Question 4
                                                                                                                                              Question 5
      5                                                       Question 5     5
                                                                                                                                              Question 6
                                                              Question 6
      0                                                                      0                                                                Question 7
                                                              Question 7
          1   3   5     7    9 11 13 15 17 19                                        1       3    5    7    9    11    13    15   17     19
                                                                                            4


Figure 17
            Strongly Disagree=1, Disagree=2, Undecided=3,
            Agree=4, Strongly Agree= 5, Performance Skills,
                                 n=20

  25
                                                                     Teachers
  20                                                                 Question1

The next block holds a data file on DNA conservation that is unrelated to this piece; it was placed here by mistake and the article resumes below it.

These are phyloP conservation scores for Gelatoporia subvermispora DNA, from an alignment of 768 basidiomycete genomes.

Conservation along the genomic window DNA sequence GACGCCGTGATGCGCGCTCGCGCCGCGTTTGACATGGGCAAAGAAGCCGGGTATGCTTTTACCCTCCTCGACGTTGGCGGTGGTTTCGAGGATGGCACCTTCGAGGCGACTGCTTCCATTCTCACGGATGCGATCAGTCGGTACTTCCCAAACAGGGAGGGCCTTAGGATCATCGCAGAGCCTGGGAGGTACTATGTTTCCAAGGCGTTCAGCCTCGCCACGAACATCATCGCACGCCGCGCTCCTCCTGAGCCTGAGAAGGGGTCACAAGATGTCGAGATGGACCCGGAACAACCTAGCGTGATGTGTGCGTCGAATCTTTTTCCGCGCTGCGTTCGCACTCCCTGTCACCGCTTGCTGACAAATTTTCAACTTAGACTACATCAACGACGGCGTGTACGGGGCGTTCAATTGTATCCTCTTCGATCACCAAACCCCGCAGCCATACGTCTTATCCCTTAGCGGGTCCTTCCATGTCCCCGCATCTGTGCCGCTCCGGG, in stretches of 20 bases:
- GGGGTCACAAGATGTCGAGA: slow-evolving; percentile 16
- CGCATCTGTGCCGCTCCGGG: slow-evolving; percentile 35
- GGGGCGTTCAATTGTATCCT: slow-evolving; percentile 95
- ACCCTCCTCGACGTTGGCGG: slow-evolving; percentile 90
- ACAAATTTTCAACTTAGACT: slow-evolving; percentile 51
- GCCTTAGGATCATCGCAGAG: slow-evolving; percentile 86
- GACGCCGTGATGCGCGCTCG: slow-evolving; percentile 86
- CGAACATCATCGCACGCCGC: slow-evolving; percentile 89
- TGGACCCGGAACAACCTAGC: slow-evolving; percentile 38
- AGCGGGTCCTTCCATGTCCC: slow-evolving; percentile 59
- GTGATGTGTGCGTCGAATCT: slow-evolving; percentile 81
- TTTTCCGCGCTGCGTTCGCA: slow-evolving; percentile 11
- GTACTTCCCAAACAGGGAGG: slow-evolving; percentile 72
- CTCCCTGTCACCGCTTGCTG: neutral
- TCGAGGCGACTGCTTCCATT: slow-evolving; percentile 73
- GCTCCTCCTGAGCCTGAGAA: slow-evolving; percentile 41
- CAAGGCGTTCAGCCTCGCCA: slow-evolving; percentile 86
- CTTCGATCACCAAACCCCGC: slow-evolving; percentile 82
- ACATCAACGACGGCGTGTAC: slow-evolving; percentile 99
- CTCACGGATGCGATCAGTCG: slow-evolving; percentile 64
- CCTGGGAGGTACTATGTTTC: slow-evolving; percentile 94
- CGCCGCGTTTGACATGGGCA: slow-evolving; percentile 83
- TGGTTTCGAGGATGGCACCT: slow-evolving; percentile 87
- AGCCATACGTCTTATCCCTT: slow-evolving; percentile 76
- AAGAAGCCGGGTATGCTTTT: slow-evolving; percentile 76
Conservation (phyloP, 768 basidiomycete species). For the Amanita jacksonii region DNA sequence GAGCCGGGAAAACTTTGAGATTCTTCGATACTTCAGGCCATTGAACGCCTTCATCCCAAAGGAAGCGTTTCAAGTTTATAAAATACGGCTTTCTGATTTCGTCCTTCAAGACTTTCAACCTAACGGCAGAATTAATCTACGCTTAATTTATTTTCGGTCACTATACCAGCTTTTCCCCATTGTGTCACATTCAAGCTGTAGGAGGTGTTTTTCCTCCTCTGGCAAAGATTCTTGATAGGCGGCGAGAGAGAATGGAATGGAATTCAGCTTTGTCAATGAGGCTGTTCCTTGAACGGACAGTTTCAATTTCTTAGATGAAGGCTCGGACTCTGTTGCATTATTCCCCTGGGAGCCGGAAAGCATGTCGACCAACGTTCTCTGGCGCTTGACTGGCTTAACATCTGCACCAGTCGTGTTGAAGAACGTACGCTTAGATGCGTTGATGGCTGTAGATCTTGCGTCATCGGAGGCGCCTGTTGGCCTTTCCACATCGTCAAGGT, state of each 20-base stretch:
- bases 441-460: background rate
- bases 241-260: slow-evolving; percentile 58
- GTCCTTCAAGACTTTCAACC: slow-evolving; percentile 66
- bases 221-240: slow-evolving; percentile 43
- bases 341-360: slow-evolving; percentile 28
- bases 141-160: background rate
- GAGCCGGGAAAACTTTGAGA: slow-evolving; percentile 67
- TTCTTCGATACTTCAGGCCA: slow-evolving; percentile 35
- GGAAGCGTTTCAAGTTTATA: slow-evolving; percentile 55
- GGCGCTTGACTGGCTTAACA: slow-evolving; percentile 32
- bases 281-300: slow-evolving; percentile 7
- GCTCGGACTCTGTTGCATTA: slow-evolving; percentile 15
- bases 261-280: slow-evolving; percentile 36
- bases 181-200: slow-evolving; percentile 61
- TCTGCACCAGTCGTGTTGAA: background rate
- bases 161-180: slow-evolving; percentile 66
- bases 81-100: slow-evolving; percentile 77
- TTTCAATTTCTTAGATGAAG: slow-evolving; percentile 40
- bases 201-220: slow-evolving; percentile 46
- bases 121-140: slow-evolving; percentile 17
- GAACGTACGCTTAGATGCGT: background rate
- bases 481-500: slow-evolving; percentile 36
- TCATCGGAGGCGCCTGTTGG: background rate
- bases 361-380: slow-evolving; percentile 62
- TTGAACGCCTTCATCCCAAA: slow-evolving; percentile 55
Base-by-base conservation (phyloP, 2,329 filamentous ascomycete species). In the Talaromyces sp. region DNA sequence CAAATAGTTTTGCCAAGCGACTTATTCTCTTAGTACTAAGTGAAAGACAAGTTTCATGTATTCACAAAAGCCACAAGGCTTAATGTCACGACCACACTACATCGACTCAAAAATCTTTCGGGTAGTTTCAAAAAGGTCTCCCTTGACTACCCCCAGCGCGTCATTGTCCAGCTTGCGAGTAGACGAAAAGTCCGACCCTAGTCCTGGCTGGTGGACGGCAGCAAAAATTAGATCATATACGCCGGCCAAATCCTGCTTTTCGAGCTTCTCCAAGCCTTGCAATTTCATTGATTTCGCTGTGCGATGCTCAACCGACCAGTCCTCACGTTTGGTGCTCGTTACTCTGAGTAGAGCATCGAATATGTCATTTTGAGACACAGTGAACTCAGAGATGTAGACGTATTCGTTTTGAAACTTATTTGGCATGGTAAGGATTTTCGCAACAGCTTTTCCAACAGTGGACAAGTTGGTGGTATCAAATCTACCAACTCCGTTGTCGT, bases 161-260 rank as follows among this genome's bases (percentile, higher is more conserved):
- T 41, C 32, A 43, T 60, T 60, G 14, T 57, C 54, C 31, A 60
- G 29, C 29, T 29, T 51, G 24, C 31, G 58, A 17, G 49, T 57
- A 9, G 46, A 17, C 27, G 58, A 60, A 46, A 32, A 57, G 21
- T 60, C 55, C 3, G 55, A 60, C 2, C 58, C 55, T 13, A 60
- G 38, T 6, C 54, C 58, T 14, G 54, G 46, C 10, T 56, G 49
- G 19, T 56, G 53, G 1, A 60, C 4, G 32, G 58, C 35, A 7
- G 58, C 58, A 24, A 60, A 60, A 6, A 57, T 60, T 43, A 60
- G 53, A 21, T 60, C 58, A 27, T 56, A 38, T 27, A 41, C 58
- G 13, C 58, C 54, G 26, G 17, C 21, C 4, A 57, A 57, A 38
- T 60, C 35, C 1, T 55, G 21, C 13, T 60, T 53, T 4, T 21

Question 2
  15
                                                                     Question 3
  10                                                                 Question 4
   5                                                                 Question 5
                                                                     Question 6
   0
                                                                     Question 7
       1     3    5     7    9    11   13    15   17    19




Introduction

The reading faculty utilizes student data to improve student outcomes as part of an
overall program improvement process. The Advisory Council’s comments and feedback
data are used to assess the academic and professional competencies of reading graduate
students and to assess the continuing effectiveness of the program. The follow- up
graduate and employers’ feedback data are analyzed to determine if the graduate reading
professional courses have a profound effect on students’ learning and if the course
content and assignments support their needs and concerns. The Advisory Council was
asked to respond to a feedback form to assess the impact of the class as well as progress
and needs of students. The Council responded to the following statements: (a) what can
we do to better prepare classroom teachers to teach reading effectively, (b) what do
today’s reading teachers need to know, and (c) what topics do you feel are important for
us to include in our program. Answers to these questions allow us to evaluate the
effectiveness of our instructions relative to the reading curriculum and to change those
pedagogical strategies as dictated by the needs of our students.

Follow-up Study of Graduates

Ninety-four percent graduate students strongly agreed and 6% agreed that the MA in
Reading Education program reflects the COE conceptual framework vision of the